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    The boys will eventually spend time as novice Buddhist monks to honour the dead diver's memory, their coach said on Wednesday.

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    The Chiangrai Prachanukroh Hospital on Saturday released a video clip on its Facebook page showing the 12 Mu Pa (Wild Boar) Academy footballers and their coach thanking everyone for their concern and help in rescuing them. Chanin Wibulrungruang (Titan), 11, said his condition was returning to normal and he would like to eat sushi. He thanked the Navy SEALs for rescuing him and thanked everyone for all the moral support.

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    They also conveyed that they were in good health and looked forward to tasting their favourite foods. The 12 youths and the coach were seen in a row of beds in the three-minute clip.

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    Pipat Phothi (Nik), 15, said he felt in good health. He said he would like to eat rice with crisp fried pork, and rice with stew red pork. He thanked the rescuers and everyone for the moral support.

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    Piraphat Sompiangchai (Night), 16, said he felt in good health and he would like to eat pork pan chabu very much. He thanked everyone for all the moral support.

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    Adul Sam-on (Dul), 14, said his condition had improved and he would like to go to a KFC shop. He said he was now killing time by drawing pictures of his friends and Coach Ek in the cave.

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    He also said in English: “I’m Adul. I’m very fine. Thank you for helping us. Thank you very much.”

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    Ekkapol Chanthawong, 25, or Coach Ek, said he his condition was improving and he now felt strong. He would like to eat fried rice with crisp pork. He said he would like to thank all the people and all the ministries and Navy SEALs as well as the doctors for helping the team.

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    Pornchai Khamluang (Tee), 16, said he would like to eat fried rice with crisp pork and would like to thank everyone for all the moral support.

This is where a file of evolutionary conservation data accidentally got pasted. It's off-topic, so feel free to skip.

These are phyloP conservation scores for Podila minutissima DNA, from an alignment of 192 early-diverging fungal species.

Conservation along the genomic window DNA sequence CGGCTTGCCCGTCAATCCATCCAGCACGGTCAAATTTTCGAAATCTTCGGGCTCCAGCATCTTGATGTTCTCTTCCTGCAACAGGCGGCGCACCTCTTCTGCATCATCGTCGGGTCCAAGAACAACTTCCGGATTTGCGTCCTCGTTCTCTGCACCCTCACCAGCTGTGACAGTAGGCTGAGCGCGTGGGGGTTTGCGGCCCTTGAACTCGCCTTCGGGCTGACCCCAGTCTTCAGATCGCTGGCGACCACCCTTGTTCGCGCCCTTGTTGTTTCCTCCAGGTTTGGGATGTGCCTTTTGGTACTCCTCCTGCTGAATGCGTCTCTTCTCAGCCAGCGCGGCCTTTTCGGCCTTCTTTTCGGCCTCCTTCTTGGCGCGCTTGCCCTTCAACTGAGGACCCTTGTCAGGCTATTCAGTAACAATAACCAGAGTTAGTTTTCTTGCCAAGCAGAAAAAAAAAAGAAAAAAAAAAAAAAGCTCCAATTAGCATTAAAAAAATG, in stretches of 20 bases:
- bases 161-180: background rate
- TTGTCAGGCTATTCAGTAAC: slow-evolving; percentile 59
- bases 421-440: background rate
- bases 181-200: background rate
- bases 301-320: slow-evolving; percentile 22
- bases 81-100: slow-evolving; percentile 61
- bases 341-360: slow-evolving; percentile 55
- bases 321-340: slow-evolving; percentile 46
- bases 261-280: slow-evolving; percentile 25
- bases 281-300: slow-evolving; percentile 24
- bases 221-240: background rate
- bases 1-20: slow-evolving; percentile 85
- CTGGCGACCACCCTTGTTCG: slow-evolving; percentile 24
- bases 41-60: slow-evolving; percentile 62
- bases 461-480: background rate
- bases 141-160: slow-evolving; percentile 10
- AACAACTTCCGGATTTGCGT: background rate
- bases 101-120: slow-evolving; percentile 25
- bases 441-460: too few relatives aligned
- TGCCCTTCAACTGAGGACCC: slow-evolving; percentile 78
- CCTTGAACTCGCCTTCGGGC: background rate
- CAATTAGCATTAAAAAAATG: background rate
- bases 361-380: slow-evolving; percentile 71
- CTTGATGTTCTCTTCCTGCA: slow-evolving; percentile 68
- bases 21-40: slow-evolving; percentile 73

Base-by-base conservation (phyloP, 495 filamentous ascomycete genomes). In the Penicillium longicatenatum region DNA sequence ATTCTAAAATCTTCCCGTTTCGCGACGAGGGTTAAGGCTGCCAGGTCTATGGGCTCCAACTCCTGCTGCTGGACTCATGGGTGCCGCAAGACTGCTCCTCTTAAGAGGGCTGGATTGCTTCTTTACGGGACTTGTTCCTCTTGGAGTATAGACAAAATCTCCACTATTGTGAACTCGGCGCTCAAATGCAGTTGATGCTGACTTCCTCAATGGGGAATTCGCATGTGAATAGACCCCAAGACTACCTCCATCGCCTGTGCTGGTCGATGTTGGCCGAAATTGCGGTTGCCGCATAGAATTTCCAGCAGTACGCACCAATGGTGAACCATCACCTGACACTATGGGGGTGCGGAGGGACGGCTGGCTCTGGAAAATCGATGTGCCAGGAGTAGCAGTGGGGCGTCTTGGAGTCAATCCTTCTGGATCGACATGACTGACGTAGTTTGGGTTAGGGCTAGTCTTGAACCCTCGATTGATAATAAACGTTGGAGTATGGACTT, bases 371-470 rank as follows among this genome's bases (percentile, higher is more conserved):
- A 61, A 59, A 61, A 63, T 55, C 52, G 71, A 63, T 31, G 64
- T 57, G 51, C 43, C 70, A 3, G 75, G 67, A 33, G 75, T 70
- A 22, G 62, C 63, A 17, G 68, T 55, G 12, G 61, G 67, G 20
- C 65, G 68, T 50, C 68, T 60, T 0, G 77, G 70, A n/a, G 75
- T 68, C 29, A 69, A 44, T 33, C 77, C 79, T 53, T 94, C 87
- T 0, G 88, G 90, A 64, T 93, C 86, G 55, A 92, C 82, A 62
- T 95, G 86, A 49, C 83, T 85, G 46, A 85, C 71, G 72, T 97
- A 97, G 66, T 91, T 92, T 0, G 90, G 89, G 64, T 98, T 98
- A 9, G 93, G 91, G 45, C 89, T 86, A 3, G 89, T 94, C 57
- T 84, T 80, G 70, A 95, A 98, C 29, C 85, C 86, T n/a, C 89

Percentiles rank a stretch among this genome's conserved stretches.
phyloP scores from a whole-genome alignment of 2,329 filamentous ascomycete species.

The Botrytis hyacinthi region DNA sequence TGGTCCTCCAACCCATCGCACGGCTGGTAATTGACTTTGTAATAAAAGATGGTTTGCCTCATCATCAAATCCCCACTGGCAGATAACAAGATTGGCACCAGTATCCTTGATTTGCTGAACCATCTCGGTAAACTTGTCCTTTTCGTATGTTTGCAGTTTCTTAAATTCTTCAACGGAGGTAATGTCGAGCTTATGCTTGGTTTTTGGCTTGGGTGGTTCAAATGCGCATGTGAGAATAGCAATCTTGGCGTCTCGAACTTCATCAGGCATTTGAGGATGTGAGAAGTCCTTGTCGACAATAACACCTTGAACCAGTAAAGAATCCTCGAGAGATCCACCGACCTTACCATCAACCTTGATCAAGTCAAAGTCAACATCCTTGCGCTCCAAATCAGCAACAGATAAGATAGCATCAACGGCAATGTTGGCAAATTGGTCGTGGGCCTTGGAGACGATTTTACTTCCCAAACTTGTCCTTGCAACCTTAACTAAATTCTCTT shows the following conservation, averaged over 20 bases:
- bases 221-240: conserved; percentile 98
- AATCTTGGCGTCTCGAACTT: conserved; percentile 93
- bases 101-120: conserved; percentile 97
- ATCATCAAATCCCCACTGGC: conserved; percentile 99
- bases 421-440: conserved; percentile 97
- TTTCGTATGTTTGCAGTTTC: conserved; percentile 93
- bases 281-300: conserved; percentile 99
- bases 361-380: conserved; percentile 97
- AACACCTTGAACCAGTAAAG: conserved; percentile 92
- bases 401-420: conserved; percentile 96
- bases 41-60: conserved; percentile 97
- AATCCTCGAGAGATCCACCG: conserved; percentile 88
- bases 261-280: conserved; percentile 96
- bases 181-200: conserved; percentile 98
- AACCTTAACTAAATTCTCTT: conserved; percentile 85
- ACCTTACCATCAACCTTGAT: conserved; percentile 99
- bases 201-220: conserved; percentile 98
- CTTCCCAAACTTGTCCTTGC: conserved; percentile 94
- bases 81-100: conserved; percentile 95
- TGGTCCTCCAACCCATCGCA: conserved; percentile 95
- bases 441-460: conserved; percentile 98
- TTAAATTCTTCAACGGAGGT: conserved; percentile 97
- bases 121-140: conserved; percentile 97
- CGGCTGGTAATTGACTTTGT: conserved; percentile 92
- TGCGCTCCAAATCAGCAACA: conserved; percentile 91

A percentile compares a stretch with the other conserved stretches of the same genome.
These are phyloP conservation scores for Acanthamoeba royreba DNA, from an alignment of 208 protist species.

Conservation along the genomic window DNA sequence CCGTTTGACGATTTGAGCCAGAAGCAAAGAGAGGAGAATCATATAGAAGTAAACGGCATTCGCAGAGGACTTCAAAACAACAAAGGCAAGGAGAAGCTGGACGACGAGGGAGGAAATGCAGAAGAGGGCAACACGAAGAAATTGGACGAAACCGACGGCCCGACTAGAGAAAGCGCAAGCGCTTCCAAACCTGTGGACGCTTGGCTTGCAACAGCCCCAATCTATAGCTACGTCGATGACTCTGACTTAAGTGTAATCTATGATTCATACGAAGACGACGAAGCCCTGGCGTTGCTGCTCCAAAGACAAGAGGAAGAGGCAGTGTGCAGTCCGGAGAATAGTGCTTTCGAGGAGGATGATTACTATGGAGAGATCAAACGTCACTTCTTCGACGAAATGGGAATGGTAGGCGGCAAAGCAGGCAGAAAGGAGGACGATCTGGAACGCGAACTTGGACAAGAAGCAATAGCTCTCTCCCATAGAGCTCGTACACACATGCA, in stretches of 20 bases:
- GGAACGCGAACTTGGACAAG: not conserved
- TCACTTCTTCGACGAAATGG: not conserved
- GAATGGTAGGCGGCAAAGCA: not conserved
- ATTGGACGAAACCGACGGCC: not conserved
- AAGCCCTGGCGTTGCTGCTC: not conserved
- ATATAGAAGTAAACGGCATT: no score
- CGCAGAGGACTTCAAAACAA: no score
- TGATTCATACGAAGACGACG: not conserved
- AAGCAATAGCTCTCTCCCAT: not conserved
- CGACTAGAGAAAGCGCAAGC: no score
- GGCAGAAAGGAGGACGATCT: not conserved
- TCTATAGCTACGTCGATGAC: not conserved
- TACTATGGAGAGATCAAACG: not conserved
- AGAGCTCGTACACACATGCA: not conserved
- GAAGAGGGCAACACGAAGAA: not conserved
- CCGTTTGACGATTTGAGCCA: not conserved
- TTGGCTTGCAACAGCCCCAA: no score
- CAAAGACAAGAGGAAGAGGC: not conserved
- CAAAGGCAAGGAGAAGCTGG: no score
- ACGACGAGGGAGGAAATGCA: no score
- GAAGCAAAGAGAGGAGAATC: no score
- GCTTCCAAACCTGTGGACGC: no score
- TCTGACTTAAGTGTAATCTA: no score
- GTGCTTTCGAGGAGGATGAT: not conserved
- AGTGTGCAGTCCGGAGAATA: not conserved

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    Sompong Jaiwong (Pong), 13, said he was strong now. He would like to eat curry basil rice with fried egg. He thanked everyone for all the moral support and thanked the international community for helping the team. “Thank you,” he said in English.

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    Mongkol Boonpiam (Mark), 13, said he was now strong and could even run. He would like to eat a piece of steak. He thanked everyone for all the moral support and promised to fight on

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    This handout video grab taken from footage released by The Thai government public relations department (PRD) and Government spokesman bureau on July 11, 2018 shows members of the "Wild Boars" football team being treated at a hospital in Chiang Rai.

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    The 12 boys rescued from a Thai cave were passed "sleeping" on stretchers through the treacherous passageways, a former Thai Navy SEAL told AFP on July 11, giving the first clear details of an astonishing rescue mission that has captivated the world.

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    Doctors have said they are in good physical and mental health -- a view backed up by the footage made available by the Thai government showing them behind quarantine glass in bed wearing smocks and facemasks, flashing peace signs and doing the traditional "wai" greeting.

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    They do not look shell-shocked or stunned despite a potentially harrowing 18 days inside a dank, dark cave followed by a risky rescue operation that was dubbed "Mission Impossible".

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    A screen grab shows people looking through glass at the boys